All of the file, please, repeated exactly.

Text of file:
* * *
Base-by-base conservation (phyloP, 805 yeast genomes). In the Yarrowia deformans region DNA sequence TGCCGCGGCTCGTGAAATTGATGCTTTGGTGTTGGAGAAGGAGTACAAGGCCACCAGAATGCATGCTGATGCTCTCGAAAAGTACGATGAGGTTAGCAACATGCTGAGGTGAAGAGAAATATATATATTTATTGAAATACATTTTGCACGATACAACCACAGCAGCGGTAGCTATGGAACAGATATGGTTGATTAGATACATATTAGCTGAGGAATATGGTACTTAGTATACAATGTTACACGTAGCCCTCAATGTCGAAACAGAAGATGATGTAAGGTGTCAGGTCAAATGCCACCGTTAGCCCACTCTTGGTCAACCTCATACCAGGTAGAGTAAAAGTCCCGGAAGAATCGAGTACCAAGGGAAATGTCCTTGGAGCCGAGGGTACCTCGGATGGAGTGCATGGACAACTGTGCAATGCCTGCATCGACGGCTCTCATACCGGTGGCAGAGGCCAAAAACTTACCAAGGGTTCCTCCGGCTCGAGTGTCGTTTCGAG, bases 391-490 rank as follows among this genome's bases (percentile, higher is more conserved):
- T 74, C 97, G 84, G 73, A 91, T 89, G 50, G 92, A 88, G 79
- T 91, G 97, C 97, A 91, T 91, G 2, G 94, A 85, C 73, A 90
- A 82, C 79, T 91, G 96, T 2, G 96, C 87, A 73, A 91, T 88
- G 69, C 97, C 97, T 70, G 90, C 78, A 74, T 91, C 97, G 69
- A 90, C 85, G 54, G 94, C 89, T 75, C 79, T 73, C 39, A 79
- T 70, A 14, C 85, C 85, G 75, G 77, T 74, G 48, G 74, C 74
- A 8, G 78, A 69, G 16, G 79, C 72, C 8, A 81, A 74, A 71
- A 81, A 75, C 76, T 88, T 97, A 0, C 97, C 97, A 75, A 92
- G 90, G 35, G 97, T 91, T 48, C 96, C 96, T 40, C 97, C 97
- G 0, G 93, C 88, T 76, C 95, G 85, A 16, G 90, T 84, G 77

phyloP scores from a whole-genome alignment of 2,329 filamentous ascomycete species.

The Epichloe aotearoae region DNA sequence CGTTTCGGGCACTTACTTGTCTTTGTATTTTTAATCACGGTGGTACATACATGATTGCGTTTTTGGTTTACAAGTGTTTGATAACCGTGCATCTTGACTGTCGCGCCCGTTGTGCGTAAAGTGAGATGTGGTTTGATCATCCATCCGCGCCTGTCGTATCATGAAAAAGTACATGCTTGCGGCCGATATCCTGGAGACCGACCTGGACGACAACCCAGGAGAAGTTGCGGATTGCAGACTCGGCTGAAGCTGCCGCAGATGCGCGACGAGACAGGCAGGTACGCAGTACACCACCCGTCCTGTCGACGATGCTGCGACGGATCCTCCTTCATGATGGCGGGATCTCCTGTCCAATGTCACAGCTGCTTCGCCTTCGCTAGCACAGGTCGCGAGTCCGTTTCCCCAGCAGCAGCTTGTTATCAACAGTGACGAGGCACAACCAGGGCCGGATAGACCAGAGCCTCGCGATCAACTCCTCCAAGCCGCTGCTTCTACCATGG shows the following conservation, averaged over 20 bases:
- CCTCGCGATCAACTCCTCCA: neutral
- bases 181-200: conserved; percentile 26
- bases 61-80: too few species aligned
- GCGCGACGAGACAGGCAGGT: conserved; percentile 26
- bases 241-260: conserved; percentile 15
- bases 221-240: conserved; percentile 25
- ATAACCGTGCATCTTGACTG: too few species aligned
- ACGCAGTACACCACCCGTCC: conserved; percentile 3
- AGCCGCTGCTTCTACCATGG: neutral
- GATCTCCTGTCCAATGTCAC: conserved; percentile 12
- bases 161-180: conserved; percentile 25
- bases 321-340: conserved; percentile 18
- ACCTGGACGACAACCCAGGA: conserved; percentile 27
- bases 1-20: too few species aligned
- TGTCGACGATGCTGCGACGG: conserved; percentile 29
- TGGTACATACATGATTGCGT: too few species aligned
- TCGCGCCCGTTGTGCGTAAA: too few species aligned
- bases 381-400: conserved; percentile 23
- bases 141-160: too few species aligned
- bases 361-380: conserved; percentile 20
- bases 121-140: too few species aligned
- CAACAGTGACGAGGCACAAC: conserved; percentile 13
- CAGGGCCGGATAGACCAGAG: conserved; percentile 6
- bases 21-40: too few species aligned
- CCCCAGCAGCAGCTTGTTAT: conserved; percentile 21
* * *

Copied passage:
Base-by-base conservation (phyloP, 805 yeast genomes). In the Yarrowia deformans region DNA sequence TGCCGCGGCTCGTGAAATTGATGCTTTGGTGTTGGAGAAGGAGTACAAGGCCACCAGAATGCATGCTGATGCTCTCGAAAAGTACGATGAGGTTAGCAACATGCTGAGGTGAAGAGAAATATATATATTTATTGAAATACATTTTGCACGATACAACCACAGCAGCGGTAGCTATGGAACAGATATGGTTGATTAGATACATATTAGCTGAGGAATATGGTACTTAGTATACAATGTTACACGTAGCCCTCAATGTCGAAACAGAAGATGATGTAAGGTGTCAGGTCAAATGCCACCGTTAGCCCACTCTTGGTCAACCTCATACCAGGTAGAGTAAAAGTCCCGGAAGAATCGAGTACCAAGGGAAATGTCCTTGGAGCCGAGGGTACCTCGGATGGAGTGCATGGACAACTGTGCAATGCCTGCATCGACGGCTCTCATACCGGTGGCAGAGGCCAAAAACTTACCAAGGGTTCCTCCGGCTCGAGTGTCGTTTCGAG, bases 391-490 rank as follows among this genome's bases (percentile, higher is more conserved):
- T 74, C 97, G 84, G 73, A 91, T 89, G 50, G 92, A 88, G 79
- T 91, G 97, C 97, A 91, T 91, G 2, G 94, A 85, C 73, A 90
- A 82, C 79, T 91, G 96, T 2, G 96, C 87, A 73, A 91, T 88
- G 69, C 97, C 97, T 70, G 90, C 78, A 74, T 91, C 97, G 69
- A 90, C 85, G 54, G 94, C 89, T 75, C 79, T 73, C 39, A 79
- T 70, A 14, C 85, C 85, G 75, G 77, T 74, G 48, G 74, C 74
- A 8, G 78, A 69, G 16, G 79, C 72, C 8, A 81, A 74, A 71
- A 81, A 75, C 76, T 88, T 97, A 0, C 97, C 97, A 75, A 92
- G 90, G 35, G 97, T 91, T 48, C 96, C 96, T 40, C 97, C 97
- G 0, G 93, C 88, T 76, C 95, G 85, A 16, G 90, T 84, G 77

phyloP scores from a whole-genome alignment of 2,329 filamentous ascomycete species.

The Epichloe aotearoae region DNA sequence CGTTTCGGGCACTTACTTGTCTTTGTATTTTTAATCACGGTGGTACATACATGATTGCGTTTTTGGTTTACAAGTGTTTGATAACCGTGCATCTTGACTGTCGCGCCCGTTGTGCGTAAAGTGAGATGTGGTTTGATCATCCATCCGCGCCTGTCGTATCATGAAAAAGTACATGCTTGCGGCCGATATCCTGGAGACCGACCTGGACGACAACCCAGGAGAAGTTGCGGATTGCAGACTCGGCTGAAGCTGCCGCAGATGCGCGACGAGACAGGCAGGTACGCAGTACACCACCCGTCCTGTCGACGATGCTGCGACGGATCCTCCTTCATGATGGCGGGATCTCCTGTCCAATGTCACAGCTGCTTCGCCTTCGCTAGCACAGGTCGCGAGTCCGTTTCCCCAGCAGCAGCTTGTTATCAACAGTGACGAGGCACAACCAGGGCCGGATAGACCAGAGCCTCGCGATCAACTCCTCCAAGCCGCTGCTTCTACCATGG shows the following conservation, averaged over 20 bases:
- CCTCGCGATCAACTCCTCCA: neutral
- bases 181-200: conserved; percentile 26
- bases 61-80: too few species aligned
- GCGCGACGAGACAGGCAGGT: conserved; percentile 26
- bases 241-260: conserved; percentile 15
- bases 221-240: conserved; percentile 25
- ATAACCGTGCATCTTGACTG: too few species aligned
- ACGCAGTACACCACCCGTCC: conserved; percentile 3
- AGCCGCTGCTTCTACCATGG: neutral
- GATCTCCTGTCCAATGTCAC: conserved; percentile 12
- bases 161-180: conserved; percentile 25
- bases 321-340: conserved; percentile 18
- ACCTGGACGACAACCCAGGA: conserved; percentile 27
- bases 1-20: too few species aligned
- TGTCGACGATGCTGCGACGG: conserved; percentile 29
- TGGTACATACATGATTGCGT: too few species aligned
- TCGCGCCCGTTGTGCGTAAA: too few species aligned
- bases 381-400: conserved; percentile 23
- bases 141-160: too few species aligned
- bases 361-380: conserved; percentile 20
- bases 121-140: too few species aligned
- CAACAGTGACGAGGCACAAC: conserved; percentile 13
- CAGGGCCGGATAGACCAGAG: conserved; percentile 6
- bases 21-40: too few species aligned
- CCCCAGCAGCAGCTTGTTAT: conserved; percentile 21